Every day in Mumbai 5,000 dabbawalas (literally translated as "those who carry boxes") distribute a staggering 200,000 home-cooked lunchboxes to the city’s workers and students. Giving employment and status to thousands of largely illiterate villagers from Mumbai's hinterland, this co-operative has been in operation since the late nineteenth century. It provides one of the most efficient delivery networks in the world: only one lunch in six million goes astray. The Harvard Business School has used this venture as a case-history of a cooperative since 2009.
Translated from the original Italian edition, Sara Roncaglia’s ethnographic description of the Mumbaite system reveals that, in contrast with more sophisticated market cultures, the order of affections and food containers maintains its tenacious hierarchy of precedence, which is as much about ethics as it is about taste and aesthetics.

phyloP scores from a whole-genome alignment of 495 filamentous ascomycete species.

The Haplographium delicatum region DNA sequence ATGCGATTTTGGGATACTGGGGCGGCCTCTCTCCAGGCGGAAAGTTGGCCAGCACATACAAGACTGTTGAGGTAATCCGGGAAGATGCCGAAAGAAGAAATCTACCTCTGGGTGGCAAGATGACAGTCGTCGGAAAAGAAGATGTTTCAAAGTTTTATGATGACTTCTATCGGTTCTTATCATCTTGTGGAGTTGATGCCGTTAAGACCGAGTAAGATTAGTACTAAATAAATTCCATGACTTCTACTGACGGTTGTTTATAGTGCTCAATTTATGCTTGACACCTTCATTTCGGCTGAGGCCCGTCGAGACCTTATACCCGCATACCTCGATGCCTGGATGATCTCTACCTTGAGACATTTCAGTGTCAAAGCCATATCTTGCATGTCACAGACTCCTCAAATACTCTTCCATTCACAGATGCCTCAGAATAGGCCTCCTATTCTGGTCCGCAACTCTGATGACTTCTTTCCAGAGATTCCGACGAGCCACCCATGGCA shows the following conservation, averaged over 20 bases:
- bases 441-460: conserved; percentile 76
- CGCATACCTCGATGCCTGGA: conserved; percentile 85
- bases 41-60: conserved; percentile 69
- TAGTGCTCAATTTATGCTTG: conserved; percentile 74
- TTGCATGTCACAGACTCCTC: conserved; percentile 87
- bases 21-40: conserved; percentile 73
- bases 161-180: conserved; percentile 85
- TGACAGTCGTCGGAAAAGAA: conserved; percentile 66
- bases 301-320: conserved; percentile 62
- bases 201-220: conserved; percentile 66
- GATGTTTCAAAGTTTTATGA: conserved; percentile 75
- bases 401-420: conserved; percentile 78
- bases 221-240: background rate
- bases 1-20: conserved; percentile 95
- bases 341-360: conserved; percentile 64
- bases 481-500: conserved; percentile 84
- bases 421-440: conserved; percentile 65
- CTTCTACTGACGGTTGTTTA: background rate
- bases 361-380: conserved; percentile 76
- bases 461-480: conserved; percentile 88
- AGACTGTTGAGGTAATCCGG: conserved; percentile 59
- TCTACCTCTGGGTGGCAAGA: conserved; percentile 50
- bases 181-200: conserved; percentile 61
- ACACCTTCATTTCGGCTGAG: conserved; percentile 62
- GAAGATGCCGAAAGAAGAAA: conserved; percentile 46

deeply rooted in the nutritional bond between family and work, men and women, etiquette and bodily ritual, and community membership.
Uniquely born of Mumbai's mix of religions -- Hindu, Parsi, Christian, Jewish, Muslim -- as well as many languages and ethnic regions -- this cuisine is also the result of several cross-cultural marriages between Europeans and Indians. The sheer simplicity of the idea—a service for transporting food prepared at home by the family to a customer’s place of work—underlies an entrepreneurial strategy based on the ability to exploit the interaction with Mumbai’s complex ethnic and social configuration.